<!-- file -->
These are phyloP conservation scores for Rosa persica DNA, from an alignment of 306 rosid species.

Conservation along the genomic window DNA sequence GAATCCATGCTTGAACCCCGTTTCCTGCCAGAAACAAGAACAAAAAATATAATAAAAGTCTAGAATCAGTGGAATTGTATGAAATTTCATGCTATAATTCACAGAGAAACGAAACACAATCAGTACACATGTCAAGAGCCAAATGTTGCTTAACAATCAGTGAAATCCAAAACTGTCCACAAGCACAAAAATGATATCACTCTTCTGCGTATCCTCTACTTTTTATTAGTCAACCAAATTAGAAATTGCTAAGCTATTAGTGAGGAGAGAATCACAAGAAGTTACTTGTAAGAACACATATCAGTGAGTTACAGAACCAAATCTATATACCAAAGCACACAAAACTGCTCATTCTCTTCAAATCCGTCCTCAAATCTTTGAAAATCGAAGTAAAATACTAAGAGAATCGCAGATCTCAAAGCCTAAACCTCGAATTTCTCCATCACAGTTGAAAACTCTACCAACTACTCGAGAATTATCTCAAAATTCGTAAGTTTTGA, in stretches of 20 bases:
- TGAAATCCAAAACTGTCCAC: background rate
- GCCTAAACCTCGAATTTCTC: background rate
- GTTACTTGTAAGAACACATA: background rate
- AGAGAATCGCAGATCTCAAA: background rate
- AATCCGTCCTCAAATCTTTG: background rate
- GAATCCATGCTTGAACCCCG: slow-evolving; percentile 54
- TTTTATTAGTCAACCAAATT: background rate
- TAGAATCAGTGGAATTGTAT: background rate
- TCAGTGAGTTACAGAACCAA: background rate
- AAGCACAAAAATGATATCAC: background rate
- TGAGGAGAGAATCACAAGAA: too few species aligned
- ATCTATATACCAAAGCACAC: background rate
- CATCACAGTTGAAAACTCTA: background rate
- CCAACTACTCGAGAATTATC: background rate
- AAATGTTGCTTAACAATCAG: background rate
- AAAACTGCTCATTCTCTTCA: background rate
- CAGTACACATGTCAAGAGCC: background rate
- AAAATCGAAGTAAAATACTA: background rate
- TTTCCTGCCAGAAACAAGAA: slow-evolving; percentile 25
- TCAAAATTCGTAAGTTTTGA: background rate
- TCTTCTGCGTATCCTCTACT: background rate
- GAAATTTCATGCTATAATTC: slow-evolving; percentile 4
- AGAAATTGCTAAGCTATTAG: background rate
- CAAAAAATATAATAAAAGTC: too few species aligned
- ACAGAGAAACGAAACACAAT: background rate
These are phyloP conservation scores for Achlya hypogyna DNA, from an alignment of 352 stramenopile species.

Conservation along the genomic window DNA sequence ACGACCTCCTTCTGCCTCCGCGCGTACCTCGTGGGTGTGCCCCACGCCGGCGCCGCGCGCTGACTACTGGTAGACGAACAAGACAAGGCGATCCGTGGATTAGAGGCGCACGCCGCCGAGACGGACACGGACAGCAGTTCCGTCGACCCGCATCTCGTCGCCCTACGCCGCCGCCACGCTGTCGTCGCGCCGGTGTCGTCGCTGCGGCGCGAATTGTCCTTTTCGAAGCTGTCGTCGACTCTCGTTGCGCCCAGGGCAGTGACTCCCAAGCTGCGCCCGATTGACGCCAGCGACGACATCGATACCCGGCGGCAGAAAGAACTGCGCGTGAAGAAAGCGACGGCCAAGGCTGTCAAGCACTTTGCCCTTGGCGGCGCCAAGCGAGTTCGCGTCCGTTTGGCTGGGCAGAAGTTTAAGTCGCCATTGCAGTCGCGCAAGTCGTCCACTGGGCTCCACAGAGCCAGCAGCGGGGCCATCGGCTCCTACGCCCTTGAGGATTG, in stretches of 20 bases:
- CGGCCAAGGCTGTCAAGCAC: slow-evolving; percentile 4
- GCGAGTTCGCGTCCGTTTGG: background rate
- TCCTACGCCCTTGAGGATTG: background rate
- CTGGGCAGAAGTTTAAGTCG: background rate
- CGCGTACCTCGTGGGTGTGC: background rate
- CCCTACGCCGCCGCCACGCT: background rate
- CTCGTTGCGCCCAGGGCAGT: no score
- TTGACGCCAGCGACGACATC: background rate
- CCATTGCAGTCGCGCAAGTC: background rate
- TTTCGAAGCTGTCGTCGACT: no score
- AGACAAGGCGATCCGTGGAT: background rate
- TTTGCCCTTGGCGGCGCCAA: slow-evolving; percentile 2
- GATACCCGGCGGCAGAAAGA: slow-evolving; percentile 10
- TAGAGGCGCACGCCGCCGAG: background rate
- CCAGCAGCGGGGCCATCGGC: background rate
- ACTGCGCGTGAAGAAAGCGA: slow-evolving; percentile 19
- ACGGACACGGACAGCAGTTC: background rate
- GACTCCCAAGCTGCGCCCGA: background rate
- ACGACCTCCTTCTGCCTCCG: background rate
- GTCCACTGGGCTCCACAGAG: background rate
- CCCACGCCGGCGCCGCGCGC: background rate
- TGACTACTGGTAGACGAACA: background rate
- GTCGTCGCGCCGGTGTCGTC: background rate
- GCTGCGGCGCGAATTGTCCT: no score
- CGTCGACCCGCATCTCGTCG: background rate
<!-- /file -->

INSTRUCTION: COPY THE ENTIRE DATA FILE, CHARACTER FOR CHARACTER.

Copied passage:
These are phyloP conservation scores for Rosa persica DNA, from an alignment of 306 rosid species.

Conservation along the genomic window DNA sequence GAATCCATGCTTGAACCCCGTTTCCTGCCAGAAACAAGAACAAAAAATATAATAAAAGTCTAGAATCAGTGGAATTGTATGAAATTTCATGCTATAATTCACAGAGAAACGAAACACAATCAGTACACATGTCAAGAGCCAAATGTTGCTTAACAATCAGTGAAATCCAAAACTGTCCACAAGCACAAAAATGATATCACTCTTCTGCGTATCCTCTACTTTTTATTAGTCAACCAAATTAGAAATTGCTAAGCTATTAGTGAGGAGAGAATCACAAGAAGTTACTTGTAAGAACACATATCAGTGAGTTACAGAACCAAATCTATATACCAAAGCACACAAAACTGCTCATTCTCTTCAAATCCGTCCTCAAATCTTTGAAAATCGAAGTAAAATACTAAGAGAATCGCAGATCTCAAAGCCTAAACCTCGAATTTCTCCATCACAGTTGAAAACTCTACCAACTACTCGAGAATTATCTCAAAATTCGTAAGTTTTGA, in stretches of 20 bases:
- TGAAATCCAAAACTGTCCAC: background rate
- GCCTAAACCTCGAATTTCTC: background rate
- GTTACTTGTAAGAACACATA: background rate
- AGAGAATCGCAGATCTCAAA: background rate
- AATCCGTCCTCAAATCTTTG: background rate
- GAATCCATGCTTGAACCCCG: slow-evolving; percentile 54
- TTTTATTAGTCAACCAAATT: background rate
- TAGAATCAGTGGAATTGTAT: background rate
- TCAGTGAGTTACAGAACCAA: background rate
- AAGCACAAAAATGATATCAC: background rate
- TGAGGAGAGAATCACAAGAA: too few species aligned
- ATCTATATACCAAAGCACAC: background rate
- CATCACAGTTGAAAACTCTA: background rate
- CCAACTACTCGAGAATTATC: background rate
- AAATGTTGCTTAACAATCAG: background rate
- AAAACTGCTCATTCTCTTCA: background rate
- CAGTACACATGTCAAGAGCC: background rate
- AAAATCGAAGTAAAATACTA: background rate
- TTTCCTGCCAGAAACAAGAA: slow-evolving; percentile 25
- TCAAAATTCGTAAGTTTTGA: background rate
- TCTTCTGCGTATCCTCTACT: background rate
- GAAATTTCATGCTATAATTC: slow-evolving; percentile 4
- AGAAATTGCTAAGCTATTAG: background rate
- CAAAAAATATAATAAAAGTC: too few species aligned
- ACAGAGAAACGAAACACAAT: background rate
These are phyloP conservation scores for Achlya hypogyna DNA, from an alignment of 352 stramenopile species.

Conservation along the genomic window DNA sequence ACGACCTCCTTCTGCCTCCGCGCGTACCTCGTGGGTGTGCCCCACGCCGGCGCCGCGCGCTGACTACTGGTAGACGAACAAGACAAGGCGATCCGTGGATTAGAGGCGCACGCCGCCGAGACGGACACGGACAGCAGTTCCGTCGACCCGCATCTCGTCGCCCTACGCCGCCGCCACGCTGTCGTCGCGCCGGTGTCGTCGCTGCGGCGCGAATTGTCCTTTTCGAAGCTGTCGTCGACTCTCGTTGCGCCCAGGGCAGTGACTCCCAAGCTGCGCCCGATTGACGCCAGCGACGACATCGATACCCGGCGGCAGAAAGAACTGCGCGTGAAGAAAGCGACGGCCAAGGCTGTCAAGCACTTTGCCCTTGGCGGCGCCAAGCGAGTTCGCGTCCGTTTGGCTGGGCAGAAGTTTAAGTCGCCATTGCAGTCGCGCAAGTCGTCCACTGGGCTCCACAGAGCCAGCAGCGGGGCCATCGGCTCCTACGCCCTTGAGGATTG, in stretches of 20 bases:
- CGGCCAAGGCTGTCAAGCAC: slow-evolving; percentile 4
- GCGAGTTCGCGTCCGTTTGG: background rate
- TCCTACGCCCTTGAGGATTG: background rate
- CTGGGCAGAAGTTTAAGTCG: background rate
- CGCGTACCTCGTGGGTGTGC: background rate
- CCCTACGCCGCCGCCACGCT: background rate
- CTCGTTGCGCCCAGGGCAGT: no score
- TTGACGCCAGCGACGACATC: background rate
- CCATTGCAGTCGCGCAAGTC: background rate
- TTTCGAAGCTGTCGTCGACT: no score
- AGACAAGGCGATCCGTGGAT: background rate
- TTTGCCCTTGGCGGCGCCAA: slow-evolving; percentile 2
- GATACCCGGCGGCAGAAAGA: slow-evolving; percentile 10
- TAGAGGCGCACGCCGCCGAG: background rate
- CCAGCAGCGGGGCCATCGGC: background rate
- ACTGCGCGTGAAGAAAGCGA: slow-evolving; percentile 19
- ACGGACACGGACAGCAGTTC: background rate
- GACTCCCAAGCTGCGCCCGA: background rate
- ACGACCTCCTTCTGCCTCCG: background rate
- GTCCACTGGGCTCCACAGAG: background rate
- CCCACGCCGGCGCCGCGCGC: background rate
- TGACTACTGGTAGACGAACA: background rate
- GTCGTCGCGCCGGTGTCGTC: background rate
- GCTGCGGCGCGAATTGTCCT: no score
- CGTCGACCCGCATCTCGTCG: background rate